A paper out of Stanford University, authored by Zoltan Gyongyi, Pavel Berkhin, Hector Garcia-Molina, and Jan Pedersen suggest that a unique method called “Spam Mass” can help weed out websites that are profiting from having a large amount of spam sites link to them.

Spam Mass can identify a major case of spamming by using two kinds of PageRank, regular PageRank and a biased version of PageRank based on reputable pages that link to a webpage (TrustRank). Where TrustRank tries to calculate the reputation of a particular webpage or website such as governmental pages and makes the assumption that reputable websites only link to other reputable websites, Spam Mass focuses on the untrustworthy sites and how these contribute to a designated host site or the recipient of the PageRank that is being passed along to increase that site’s rankings.

Spam Mass is another method that may be employed in future algorithm updates that will be useful in thwarting spammers who build bogus websites for the sole purpose of boosting their main website’s rankings. The combination of PageRank, TrustRank (which may have just been deployed with the last Jagger updates) and future Spam Mass update will undoubtedly bury many spammers websites in the rankings, which in turn will mean more relevant results for visitors to the search engines.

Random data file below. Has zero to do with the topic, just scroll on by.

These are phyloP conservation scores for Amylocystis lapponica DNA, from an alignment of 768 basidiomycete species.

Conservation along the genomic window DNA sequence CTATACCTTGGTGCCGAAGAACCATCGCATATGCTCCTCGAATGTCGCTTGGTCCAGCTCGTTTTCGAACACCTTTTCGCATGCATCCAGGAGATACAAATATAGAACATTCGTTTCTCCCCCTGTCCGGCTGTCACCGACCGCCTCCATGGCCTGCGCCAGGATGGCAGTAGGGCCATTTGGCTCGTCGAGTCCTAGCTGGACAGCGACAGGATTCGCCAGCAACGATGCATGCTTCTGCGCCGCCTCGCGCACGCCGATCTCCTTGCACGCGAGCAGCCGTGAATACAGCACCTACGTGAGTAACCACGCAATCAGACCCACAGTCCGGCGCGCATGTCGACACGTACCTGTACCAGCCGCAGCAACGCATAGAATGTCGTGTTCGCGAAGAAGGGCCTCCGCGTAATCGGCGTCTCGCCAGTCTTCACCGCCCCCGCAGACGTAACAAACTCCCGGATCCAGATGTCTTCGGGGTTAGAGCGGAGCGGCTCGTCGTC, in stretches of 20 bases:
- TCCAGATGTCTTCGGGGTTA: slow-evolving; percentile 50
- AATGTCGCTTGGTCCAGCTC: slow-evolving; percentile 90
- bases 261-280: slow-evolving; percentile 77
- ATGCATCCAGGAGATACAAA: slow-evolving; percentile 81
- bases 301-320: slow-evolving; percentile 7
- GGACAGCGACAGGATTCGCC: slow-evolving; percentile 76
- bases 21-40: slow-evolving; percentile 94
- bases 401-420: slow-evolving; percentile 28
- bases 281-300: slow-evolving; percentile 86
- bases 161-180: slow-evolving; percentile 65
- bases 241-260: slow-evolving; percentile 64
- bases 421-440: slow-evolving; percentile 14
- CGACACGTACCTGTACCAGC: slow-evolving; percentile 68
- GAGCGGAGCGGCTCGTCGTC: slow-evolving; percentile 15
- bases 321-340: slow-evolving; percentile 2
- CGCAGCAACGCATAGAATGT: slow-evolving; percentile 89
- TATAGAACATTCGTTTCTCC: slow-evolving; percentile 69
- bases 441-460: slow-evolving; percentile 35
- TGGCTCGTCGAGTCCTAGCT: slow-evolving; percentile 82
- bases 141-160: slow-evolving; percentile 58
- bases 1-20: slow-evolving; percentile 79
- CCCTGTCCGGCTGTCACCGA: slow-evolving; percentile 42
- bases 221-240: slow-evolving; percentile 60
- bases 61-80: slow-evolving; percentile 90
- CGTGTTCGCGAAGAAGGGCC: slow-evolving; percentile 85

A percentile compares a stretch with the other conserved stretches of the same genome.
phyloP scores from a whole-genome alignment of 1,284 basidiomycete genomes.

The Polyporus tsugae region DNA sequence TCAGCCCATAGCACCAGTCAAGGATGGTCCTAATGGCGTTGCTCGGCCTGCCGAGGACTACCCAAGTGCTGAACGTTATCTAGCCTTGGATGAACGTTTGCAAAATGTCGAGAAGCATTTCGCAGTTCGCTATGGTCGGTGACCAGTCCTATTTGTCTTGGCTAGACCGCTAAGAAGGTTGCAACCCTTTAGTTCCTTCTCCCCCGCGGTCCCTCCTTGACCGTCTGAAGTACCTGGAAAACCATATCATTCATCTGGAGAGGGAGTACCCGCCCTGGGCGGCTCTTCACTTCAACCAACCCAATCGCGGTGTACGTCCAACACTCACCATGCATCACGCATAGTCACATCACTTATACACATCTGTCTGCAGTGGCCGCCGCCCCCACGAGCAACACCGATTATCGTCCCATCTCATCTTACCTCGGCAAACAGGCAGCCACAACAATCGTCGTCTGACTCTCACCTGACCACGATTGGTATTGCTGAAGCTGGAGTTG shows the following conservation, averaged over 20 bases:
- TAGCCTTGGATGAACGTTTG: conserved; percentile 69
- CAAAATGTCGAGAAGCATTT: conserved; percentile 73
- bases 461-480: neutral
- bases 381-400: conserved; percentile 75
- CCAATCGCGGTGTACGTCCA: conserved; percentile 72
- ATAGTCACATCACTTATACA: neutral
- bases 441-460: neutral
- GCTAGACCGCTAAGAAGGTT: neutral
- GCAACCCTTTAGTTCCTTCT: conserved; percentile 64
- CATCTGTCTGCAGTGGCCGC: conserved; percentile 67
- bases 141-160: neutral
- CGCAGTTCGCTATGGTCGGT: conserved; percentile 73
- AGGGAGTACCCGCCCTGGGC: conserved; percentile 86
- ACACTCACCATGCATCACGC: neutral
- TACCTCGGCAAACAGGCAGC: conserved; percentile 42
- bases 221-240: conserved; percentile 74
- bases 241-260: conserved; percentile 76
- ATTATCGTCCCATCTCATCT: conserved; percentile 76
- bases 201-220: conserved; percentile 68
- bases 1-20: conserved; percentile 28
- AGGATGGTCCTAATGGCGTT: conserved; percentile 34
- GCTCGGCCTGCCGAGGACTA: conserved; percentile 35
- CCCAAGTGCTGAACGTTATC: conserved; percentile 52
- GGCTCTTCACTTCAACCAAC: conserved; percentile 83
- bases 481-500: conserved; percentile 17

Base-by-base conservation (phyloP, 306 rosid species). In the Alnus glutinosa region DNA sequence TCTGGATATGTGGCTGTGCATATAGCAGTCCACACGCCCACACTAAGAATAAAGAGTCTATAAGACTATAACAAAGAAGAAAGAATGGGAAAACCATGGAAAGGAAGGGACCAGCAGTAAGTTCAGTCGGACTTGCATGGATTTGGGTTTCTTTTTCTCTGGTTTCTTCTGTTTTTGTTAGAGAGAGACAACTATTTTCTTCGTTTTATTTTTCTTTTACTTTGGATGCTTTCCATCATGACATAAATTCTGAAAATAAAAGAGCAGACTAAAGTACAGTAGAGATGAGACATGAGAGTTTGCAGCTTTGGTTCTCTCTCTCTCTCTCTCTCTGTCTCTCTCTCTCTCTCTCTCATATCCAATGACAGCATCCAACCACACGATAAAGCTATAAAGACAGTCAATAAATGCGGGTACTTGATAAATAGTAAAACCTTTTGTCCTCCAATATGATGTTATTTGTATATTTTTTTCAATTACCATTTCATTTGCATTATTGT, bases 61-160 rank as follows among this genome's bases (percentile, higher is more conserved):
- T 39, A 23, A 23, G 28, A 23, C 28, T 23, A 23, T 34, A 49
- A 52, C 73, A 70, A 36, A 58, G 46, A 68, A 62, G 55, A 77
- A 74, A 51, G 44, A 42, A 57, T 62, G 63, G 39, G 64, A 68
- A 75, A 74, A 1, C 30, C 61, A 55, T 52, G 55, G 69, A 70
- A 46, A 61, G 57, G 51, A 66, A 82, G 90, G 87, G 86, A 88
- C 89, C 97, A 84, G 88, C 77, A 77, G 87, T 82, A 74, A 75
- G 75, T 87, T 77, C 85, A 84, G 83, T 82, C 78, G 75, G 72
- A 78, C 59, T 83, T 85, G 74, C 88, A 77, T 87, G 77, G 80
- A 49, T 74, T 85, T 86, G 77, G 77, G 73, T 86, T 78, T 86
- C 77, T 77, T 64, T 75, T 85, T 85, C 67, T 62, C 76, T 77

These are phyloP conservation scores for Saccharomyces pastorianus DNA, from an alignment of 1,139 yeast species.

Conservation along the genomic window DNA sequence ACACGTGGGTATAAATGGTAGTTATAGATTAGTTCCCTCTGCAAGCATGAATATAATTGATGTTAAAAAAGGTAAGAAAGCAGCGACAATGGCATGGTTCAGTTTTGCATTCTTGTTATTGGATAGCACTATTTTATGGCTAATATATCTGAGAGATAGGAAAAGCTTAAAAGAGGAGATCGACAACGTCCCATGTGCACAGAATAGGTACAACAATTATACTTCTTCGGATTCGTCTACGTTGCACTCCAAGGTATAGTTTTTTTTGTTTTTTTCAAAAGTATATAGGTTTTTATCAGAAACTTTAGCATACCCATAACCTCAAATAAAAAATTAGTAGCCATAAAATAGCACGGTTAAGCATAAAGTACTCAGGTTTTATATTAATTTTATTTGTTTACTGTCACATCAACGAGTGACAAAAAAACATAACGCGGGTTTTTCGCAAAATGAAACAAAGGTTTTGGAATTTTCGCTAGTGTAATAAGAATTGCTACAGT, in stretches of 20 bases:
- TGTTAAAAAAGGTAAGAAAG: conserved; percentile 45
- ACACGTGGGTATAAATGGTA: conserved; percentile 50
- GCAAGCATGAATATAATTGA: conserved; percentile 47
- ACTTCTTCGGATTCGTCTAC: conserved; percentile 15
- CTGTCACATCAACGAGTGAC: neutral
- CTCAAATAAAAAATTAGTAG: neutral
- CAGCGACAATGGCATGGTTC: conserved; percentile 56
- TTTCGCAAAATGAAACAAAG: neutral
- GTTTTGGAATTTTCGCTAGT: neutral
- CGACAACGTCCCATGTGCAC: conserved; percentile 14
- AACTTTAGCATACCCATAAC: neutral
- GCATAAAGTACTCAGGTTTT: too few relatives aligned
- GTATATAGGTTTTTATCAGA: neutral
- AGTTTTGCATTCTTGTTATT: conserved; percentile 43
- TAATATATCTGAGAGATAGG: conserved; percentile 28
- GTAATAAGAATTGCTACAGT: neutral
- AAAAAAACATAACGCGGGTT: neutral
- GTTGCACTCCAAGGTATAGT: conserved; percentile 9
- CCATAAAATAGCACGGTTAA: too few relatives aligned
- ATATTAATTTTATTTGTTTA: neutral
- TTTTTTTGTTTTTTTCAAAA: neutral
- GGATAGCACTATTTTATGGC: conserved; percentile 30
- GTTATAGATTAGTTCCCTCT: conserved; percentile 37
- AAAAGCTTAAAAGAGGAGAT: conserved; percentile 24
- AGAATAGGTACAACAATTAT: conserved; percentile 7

Here will be the new search engine tag line when this occurs: Better search with less than half the spam. Then again perhaps you can think of a better one?

Nov 072005
 

With the latest Google and Yahoo updates I’ve heard many people say they think reciprocal linking is dead and it’s a waste of time to trade links now. I’ve even heard that it may be unsafe to trade links. I think differently.

Reciprocal linking may now have been devalued somewhat but that does not mean it is no longer valuable. When site A links to site B which has valuable content for site A’s visitors, how can this be a waste of time or unsafe? This has been a tried and true method for years for putting your visitor first.

Now for those who are trying to pander to the search engines first instead of their visitors, then, yes this may be trouble. There have been many linking schemes afloat for sometime that are intended to offer nothing to a website’s visitor and are intended to trick the search engines into inflating a websites SERP’s only. These, I believe are now being targeted.